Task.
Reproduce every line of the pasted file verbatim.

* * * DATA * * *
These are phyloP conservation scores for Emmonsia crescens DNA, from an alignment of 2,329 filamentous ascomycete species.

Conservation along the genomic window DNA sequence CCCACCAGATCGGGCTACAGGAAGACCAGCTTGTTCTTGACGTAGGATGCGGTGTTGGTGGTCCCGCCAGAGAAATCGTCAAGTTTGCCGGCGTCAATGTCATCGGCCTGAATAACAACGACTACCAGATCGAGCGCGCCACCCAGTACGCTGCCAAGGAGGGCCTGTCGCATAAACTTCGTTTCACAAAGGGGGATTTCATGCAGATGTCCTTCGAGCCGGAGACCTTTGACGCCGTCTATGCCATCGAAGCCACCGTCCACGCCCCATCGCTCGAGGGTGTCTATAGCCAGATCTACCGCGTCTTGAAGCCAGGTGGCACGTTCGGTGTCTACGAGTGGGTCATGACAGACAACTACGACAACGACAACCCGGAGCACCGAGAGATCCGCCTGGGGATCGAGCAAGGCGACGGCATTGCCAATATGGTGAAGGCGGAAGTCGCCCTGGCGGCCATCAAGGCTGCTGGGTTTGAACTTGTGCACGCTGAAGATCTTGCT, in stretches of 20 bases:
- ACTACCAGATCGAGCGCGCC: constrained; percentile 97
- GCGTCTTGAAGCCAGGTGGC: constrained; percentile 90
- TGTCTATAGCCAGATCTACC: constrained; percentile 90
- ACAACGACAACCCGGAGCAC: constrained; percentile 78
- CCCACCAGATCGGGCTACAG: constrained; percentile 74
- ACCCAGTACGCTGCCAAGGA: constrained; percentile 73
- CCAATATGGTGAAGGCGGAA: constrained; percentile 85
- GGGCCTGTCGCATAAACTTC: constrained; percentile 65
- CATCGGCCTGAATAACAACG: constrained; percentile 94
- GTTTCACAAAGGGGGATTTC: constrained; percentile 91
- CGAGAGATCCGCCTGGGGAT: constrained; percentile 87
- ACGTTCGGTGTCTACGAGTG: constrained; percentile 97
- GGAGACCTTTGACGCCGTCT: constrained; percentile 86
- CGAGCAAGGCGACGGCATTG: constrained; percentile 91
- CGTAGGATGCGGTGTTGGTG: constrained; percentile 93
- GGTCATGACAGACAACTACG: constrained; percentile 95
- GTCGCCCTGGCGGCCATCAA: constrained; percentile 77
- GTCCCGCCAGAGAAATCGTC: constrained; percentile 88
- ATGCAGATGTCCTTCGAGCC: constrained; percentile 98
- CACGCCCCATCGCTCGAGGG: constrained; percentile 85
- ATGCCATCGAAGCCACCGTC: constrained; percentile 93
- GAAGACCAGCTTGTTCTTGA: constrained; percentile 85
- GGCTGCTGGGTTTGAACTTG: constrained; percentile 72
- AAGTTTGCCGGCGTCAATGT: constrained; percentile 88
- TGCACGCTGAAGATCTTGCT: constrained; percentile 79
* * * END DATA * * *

These are phyloP conservation scores for Emmonsia crescens DNA, from an alignment of 2,329 filamentous ascomycete species.

Conservation along the genomic window DNA sequence CCCACCAGATCGGGCTACAGGAAGACCAGCTTGTTCTTGACGTAGGATGCGGTGTTGGTGGTCCCGCCAGAGAAATCGTCAAGTTTGCCGGCGTCAATGTCATCGGCCTGAATAACAACGACTACCAGATCGAGCGCGCCACCCAGTACGCTGCCAAGGAGGGCCTGTCGCATAAACTTCGTTTCACAAAGGGGGATTTCATGCAGATGTCCTTCGAGCCGGAGACCTTTGACGCCGTCTATGCCATCGAAGCCACCGTCCACGCCCCATCGCTCGAGGGTGTCTATAGCCAGATCTACCGCGTCTTGAAGCCAGGTGGCACGTTCGGTGTCTACGAGTGGGTCATGACAGACAACTACGACAACGACAACCCGGAGCACCGAGAGATCCGCCTGGGGATCGAGCAAGGCGACGGCATTGCCAATATGGTGAAGGCGGAAGTCGCCCTGGCGGCCATCAAGGCTGCTGGGTTTGAACTTGTGCACGCTGAAGATCTTGCT, in stretches of 20 bases:
- ACTACCAGATCGAGCGCGCC: constrained; percentile 97
- GCGTCTTGAAGCCAGGTGGC: constrained; percentile 90
- TGTCTATAGCCAGATCTACC: constrained; percentile 90
- ACAACGACAACCCGGAGCAC: constrained; percentile 78
- CCCACCAGATCGGGCTACAG: constrained; percentile 74
- ACCCAGTACGCTGCCAAGGA: constrained; percentile 73
- CCAATATGGTGAAGGCGGAA: constrained; percentile 85
- GGGCCTGTCGCATAAACTTC: constrained; percentile 65
- CATCGGCCTGAATAACAACG: constrained; percentile 94
- GTTTCACAAAGGGGGATTTC: constrained; percentile 91
- CGAGAGATCCGCCTGGGGAT: constrained; percentile 87
- ACGTTCGGTGTCTACGAGTG: constrained; percentile 97
- GGAGACCTTTGACGCCGTCT: constrained; percentile 86
- CGAGCAAGGCGACGGCATTG: constrained; percentile 91
- CGTAGGATGCGGTGTTGGTG: constrained; percentile 93
- GGTCATGACAGACAACTACG: constrained; percentile 95
- GTCGCCCTGGCGGCCATCAA: constrained; percentile 77
- GTCCCGCCAGAGAAATCGTC: constrained; percentile 88
- ATGCAGATGTCCTTCGAGCC: constrained; percentile 98
- CACGCCCCATCGCTCGAGGG: constrained; percentile 85
- ATGCCATCGAAGCCACCGTC: constrained; percentile 93
- GAAGACCAGCTTGTTCTTGA: constrained; percentile 85
- GGCTGCTGGGTTTGAACTTG: constrained; percentile 72
- AAGTTTGCCGGCGTCAATGT: constrained; percentile 88
- TGCACGCTGAAGATCTTGCT: constrained; percentile 79